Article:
As the Semester Ends

To the Williams Community,

The end of my first full semester here at Williams seems an appropriate moment at which to reflect on some of the events of the fall and to express thanks to all who’ve helped make this such a productive time for our students and for the College as a whole.

The clear highlight for me was being able to announce the beginning of construction this spring of the new Sawyer Library. I’m convinced that this completion of the Stetson-Sawyer project will transform teaching and learning throughout the humanities and social sciences. Our thanks go not only to the donors whose generosity enables us to move forward but to the many people who’ve worked together for many years to make this such an exciting project.

I was impressed by the thoughtful discussion that took place this fall on the reorganization of our administrative processes and in particular of the realignment of senior administrative responsibilities. This kind of structural change warranted the close examination that it received and that helped refine a plan I believe will serve the College well for many years. With the search for a Vice President for Finance and Administration now underway, we’re on track to make these adjustments by July 1.

Many administrative offices have been reorganizing what they do and how they do it. I’d point, as one of many examples, to the great work that our Dining Services staff have done to launch, in a compressed time frame, their new program as seamlessly as possible. In particular, the front line dining workers, who with fewer colleagues than in the past have had to adapt to new procedures and new technology, represent the kind of staff dedication we benefit from across campus.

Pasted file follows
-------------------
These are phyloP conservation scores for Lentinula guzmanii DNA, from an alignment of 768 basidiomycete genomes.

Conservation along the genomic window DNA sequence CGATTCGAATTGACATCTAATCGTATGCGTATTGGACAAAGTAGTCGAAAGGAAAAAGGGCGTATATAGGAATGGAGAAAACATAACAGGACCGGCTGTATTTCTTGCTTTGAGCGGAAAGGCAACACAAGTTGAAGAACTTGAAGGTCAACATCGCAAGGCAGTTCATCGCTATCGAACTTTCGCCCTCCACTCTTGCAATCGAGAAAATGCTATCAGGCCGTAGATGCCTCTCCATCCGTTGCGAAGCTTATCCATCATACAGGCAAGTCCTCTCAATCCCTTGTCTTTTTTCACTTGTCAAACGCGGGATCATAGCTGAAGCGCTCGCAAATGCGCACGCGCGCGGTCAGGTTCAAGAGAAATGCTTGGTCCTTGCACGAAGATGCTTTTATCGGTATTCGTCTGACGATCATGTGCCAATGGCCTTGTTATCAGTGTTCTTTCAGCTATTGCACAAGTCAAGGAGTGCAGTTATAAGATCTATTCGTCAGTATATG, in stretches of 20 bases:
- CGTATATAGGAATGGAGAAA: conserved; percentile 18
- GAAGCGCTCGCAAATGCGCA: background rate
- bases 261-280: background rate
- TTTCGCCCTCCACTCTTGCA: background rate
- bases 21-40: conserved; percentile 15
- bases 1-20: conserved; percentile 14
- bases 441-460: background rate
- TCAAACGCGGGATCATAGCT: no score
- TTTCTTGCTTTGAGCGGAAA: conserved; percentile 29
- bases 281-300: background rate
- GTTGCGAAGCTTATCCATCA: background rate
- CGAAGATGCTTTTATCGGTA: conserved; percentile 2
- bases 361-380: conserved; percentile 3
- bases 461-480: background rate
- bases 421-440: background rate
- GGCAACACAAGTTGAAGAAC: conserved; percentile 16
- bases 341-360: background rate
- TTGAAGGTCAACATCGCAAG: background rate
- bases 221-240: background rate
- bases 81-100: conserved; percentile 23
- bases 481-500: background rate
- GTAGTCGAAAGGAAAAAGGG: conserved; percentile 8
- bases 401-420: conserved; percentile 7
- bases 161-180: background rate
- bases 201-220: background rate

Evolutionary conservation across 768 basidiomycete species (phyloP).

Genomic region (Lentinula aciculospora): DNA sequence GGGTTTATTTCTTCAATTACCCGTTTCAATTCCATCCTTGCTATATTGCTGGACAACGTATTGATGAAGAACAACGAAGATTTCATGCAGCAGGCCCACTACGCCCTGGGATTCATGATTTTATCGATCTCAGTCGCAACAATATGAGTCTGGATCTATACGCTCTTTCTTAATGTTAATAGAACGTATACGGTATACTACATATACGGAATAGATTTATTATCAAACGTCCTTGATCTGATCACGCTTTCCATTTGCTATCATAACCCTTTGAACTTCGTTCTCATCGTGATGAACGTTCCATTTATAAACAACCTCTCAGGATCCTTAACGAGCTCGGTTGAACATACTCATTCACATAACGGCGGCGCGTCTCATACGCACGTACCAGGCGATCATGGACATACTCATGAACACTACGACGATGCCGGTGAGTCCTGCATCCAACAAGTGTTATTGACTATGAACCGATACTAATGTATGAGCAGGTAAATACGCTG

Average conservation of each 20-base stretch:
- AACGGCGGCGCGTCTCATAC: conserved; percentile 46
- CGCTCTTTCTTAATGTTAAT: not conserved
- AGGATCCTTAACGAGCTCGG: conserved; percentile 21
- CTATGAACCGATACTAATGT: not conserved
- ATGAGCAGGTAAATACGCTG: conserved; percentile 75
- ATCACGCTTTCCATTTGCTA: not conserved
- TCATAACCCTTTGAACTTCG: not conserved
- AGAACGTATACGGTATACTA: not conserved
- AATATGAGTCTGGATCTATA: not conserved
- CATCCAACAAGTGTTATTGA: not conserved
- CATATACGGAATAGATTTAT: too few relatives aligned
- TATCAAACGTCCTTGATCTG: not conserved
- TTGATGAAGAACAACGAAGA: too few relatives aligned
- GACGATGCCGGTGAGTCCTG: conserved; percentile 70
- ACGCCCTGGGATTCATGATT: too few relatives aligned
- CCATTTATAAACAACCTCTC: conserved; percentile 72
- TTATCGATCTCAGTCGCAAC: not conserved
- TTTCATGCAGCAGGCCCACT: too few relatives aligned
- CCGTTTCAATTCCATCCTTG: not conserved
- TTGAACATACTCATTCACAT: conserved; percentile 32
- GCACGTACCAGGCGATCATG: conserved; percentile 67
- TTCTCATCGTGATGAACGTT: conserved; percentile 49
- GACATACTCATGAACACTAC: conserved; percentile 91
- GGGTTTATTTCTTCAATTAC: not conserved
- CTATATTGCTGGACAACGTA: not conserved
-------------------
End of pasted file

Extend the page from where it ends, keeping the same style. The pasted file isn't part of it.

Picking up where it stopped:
While our faculty’s teaching achievements tend to be visible only to their students, at least two recent occurrences have shown the world how exceptional the level of teaching is here. Professor of Romance Languages Leyla Rouhi was named Professor of the Year for the state of Massachusetts by The Carnegie Foundation for the Advancement of Teaching, while Math Professor Ed Burger has been serving, and wowing audiences, at Baylor University this semester as the most recent recipient of the Robert Foster Cherry Award for Great Teaching.

Great teaching has also continued in the Athletics Department, epitomized perhaps by the perfect season registered by the football team and the first-place votes received in the national poll by women’s golf.

The mid-term elections sparked discussion on campus, none more lively than the conversation that Mika Brzezinski ’89 and Joe Scarborough of the MSNBC program “Morning Joe” had with students here as the returns began to come in.

The College heads now into the process by which we’ll set next year’s budget. Thanks to the hard work of many people in guiding the College’s response to the global financial crisis, we’ve reached the milestone at which, after two years of contraction, we can anticipate spending roughly the same amount on managers’ budgets next year as this. The College’s ride through this financial storm mirrors that of the country as a whole: we dropped fast, adjusted, and now anticipate, barring unforeseen outside circumstances, a recovery that’s slow but steady.

Somewhere back in the busy-ness of this fall we held Convocation, which included my formal induction. The honor of that occasion was enhanced greatly for me by its being shared with such an impressive group of Bicentennial Medalists, whose inspiring presence made the event, as it should be, a celebration of the College rather than of a person.

For that and for so much else I am deeply grateful. Best wishes to all for this holiday season. I hope you have an enjoyable and refreshing break and return in January as eager as I am to carry forward our important, and communal, work.

Adam Falk